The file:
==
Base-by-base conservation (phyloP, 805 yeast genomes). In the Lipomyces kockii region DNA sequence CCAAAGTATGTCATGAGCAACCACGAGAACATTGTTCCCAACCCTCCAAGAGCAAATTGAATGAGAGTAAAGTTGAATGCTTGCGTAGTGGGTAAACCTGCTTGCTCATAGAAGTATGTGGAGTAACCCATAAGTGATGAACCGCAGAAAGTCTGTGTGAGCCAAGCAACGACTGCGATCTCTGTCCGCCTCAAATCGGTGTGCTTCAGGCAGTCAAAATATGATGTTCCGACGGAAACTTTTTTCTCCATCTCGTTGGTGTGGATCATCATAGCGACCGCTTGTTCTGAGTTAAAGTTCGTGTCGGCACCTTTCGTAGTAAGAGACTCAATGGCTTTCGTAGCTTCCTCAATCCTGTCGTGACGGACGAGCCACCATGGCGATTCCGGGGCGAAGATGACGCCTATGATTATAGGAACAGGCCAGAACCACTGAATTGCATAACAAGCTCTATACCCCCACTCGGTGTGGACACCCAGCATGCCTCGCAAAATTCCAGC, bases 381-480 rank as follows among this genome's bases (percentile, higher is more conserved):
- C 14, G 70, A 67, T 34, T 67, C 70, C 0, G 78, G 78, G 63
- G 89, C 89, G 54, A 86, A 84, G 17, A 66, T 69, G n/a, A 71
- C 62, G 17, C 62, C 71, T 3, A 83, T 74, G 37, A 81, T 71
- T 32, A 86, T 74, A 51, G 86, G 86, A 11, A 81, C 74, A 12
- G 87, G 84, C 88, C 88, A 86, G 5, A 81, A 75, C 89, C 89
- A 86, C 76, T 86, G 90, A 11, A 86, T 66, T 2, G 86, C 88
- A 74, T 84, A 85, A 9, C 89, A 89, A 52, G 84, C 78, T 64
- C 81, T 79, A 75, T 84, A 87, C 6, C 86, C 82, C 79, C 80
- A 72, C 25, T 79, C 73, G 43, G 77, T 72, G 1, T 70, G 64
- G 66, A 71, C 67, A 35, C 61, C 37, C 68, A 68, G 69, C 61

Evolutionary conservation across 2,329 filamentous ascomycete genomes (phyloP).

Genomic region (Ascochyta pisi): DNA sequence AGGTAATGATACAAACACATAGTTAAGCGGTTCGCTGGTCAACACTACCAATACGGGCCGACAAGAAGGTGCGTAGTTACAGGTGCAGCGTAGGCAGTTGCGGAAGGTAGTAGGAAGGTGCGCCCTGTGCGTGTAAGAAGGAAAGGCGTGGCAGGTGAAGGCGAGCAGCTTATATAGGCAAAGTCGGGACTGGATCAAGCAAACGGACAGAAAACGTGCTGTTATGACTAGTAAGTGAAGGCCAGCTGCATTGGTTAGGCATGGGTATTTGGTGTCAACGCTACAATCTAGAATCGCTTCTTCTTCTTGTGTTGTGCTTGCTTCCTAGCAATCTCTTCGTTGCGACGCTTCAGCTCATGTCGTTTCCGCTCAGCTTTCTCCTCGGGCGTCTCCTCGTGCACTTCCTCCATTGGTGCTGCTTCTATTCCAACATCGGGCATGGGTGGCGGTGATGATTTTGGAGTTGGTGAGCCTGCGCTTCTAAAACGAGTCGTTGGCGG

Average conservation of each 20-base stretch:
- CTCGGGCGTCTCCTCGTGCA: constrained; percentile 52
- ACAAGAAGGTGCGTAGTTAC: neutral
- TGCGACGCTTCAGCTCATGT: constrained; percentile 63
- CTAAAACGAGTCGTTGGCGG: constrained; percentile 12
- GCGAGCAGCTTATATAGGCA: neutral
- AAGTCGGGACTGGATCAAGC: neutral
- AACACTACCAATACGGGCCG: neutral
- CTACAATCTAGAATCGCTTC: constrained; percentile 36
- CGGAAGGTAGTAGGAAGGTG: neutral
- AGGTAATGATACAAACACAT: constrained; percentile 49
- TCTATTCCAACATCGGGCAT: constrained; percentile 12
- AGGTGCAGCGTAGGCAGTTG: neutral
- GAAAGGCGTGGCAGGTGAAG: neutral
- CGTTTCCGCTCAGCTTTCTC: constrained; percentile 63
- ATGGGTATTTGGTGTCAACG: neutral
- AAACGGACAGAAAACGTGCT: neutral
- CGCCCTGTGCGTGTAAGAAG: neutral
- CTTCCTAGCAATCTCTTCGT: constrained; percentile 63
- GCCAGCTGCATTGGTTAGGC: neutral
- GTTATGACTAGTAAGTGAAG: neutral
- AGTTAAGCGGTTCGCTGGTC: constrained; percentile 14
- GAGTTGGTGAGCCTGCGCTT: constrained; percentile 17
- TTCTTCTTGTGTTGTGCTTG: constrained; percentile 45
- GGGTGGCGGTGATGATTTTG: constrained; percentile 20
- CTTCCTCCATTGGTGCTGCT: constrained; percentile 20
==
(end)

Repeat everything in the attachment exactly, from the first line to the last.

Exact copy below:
Base-by-base conservation (phyloP, 805 yeast genomes). In the Lipomyces kockii region DNA sequence CCAAAGTATGTCATGAGCAACCACGAGAACATTGTTCCCAACCCTCCAAGAGCAAATTGAATGAGAGTAAAGTTGAATGCTTGCGTAGTGGGTAAACCTGCTTGCTCATAGAAGTATGTGGAGTAACCCATAAGTGATGAACCGCAGAAAGTCTGTGTGAGCCAAGCAACGACTGCGATCTCTGTCCGCCTCAAATCGGTGTGCTTCAGGCAGTCAAAATATGATGTTCCGACGGAAACTTTTTTCTCCATCTCGTTGGTGTGGATCATCATAGCGACCGCTTGTTCTGAGTTAAAGTTCGTGTCGGCACCTTTCGTAGTAAGAGACTCAATGGCTTTCGTAGCTTCCTCAATCCTGTCGTGACGGACGAGCCACCATGGCGATTCCGGGGCGAAGATGACGCCTATGATTATAGGAACAGGCCAGAACCACTGAATTGCATAACAAGCTCTATACCCCCACTCGGTGTGGACACCCAGCATGCCTCGCAAAATTCCAGC, bases 381-480 rank as follows among this genome's bases (percentile, higher is more conserved):
- C 14, G 70, A 67, T 34, T 67, C 70, C 0, G 78, G 78, G 63
- G 89, C 89, G 54, A 86, A 84, G 17, A 66, T 69, G n/a, A 71
- C 62, G 17, C 62, C 71, T 3, A 83, T 74, G 37, A 81, T 71
- T 32, A 86, T 74, A 51, G 86, G 86, A 11, A 81, C 74, A 12
- G 87, G 84, C 88, C 88, A 86, G 5, A 81, A 75, C 89, C 89
- A 86, C 76, T 86, G 90, A 11, A 86, T 66, T 2, G 86, C 88
- A 74, T 84, A 85, A 9, C 89, A 89, A 52, G 84, C 78, T 64
- C 81, T 79, A 75, T 84, A 87, C 6, C 86, C 82, C 79, C 80
- A 72, C 25, T 79, C 73, G 43, G 77, T 72, G 1, T 70, G 64
- G 66, A 71, C 67, A 35, C 61, C 37, C 68, A 68, G 69, C 61

Evolutionary conservation across 2,329 filamentous ascomycete genomes (phyloP).

Genomic region (Ascochyta pisi): DNA sequence AGGTAATGATACAAACACATAGTTAAGCGGTTCGCTGGTCAACACTACCAATACGGGCCGACAAGAAGGTGCGTAGTTACAGGTGCAGCGTAGGCAGTTGCGGAAGGTAGTAGGAAGGTGCGCCCTGTGCGTGTAAGAAGGAAAGGCGTGGCAGGTGAAGGCGAGCAGCTTATATAGGCAAAGTCGGGACTGGATCAAGCAAACGGACAGAAAACGTGCTGTTATGACTAGTAAGTGAAGGCCAGCTGCATTGGTTAGGCATGGGTATTTGGTGTCAACGCTACAATCTAGAATCGCTTCTTCTTCTTGTGTTGTGCTTGCTTCCTAGCAATCTCTTCGTTGCGACGCTTCAGCTCATGTCGTTTCCGCTCAGCTTTCTCCTCGGGCGTCTCCTCGTGCACTTCCTCCATTGGTGCTGCTTCTATTCCAACATCGGGCATGGGTGGCGGTGATGATTTTGGAGTTGGTGAGCCTGCGCTTCTAAAACGAGTCGTTGGCGG

Average conservation of each 20-base stretch:
- CTCGGGCGTCTCCTCGTGCA: constrained; percentile 52
- ACAAGAAGGTGCGTAGTTAC: neutral
- TGCGACGCTTCAGCTCATGT: constrained; percentile 63
- CTAAAACGAGTCGTTGGCGG: constrained; percentile 12
- GCGAGCAGCTTATATAGGCA: neutral
- AAGTCGGGACTGGATCAAGC: neutral
- AACACTACCAATACGGGCCG: neutral
- CTACAATCTAGAATCGCTTC: constrained; percentile 36
- CGGAAGGTAGTAGGAAGGTG: neutral
- AGGTAATGATACAAACACAT: constrained; percentile 49
- TCTATTCCAACATCGGGCAT: constrained; percentile 12
- AGGTGCAGCGTAGGCAGTTG: neutral
- GAAAGGCGTGGCAGGTGAAG: neutral
- CGTTTCCGCTCAGCTTTCTC: constrained; percentile 63
- ATGGGTATTTGGTGTCAACG: neutral
- AAACGGACAGAAAACGTGCT: neutral
- CGCCCTGTGCGTGTAAGAAG: neutral
- CTTCCTAGCAATCTCTTCGT: constrained; percentile 63
- GCCAGCTGCATTGGTTAGGC: neutral
- GTTATGACTAGTAAGTGAAG: neutral
- AGTTAAGCGGTTCGCTGGTC: constrained; percentile 14
- GAGTTGGTGAGCCTGCGCTT: constrained; percentile 17
- TTCTTCTTGTGTTGTGCTTG: constrained; percentile 45
- GGGTGGCGGTGATGATTTTG: constrained; percentile 20
- CTTCCTCCATTGGTGCTGCT: constrained; percentile 20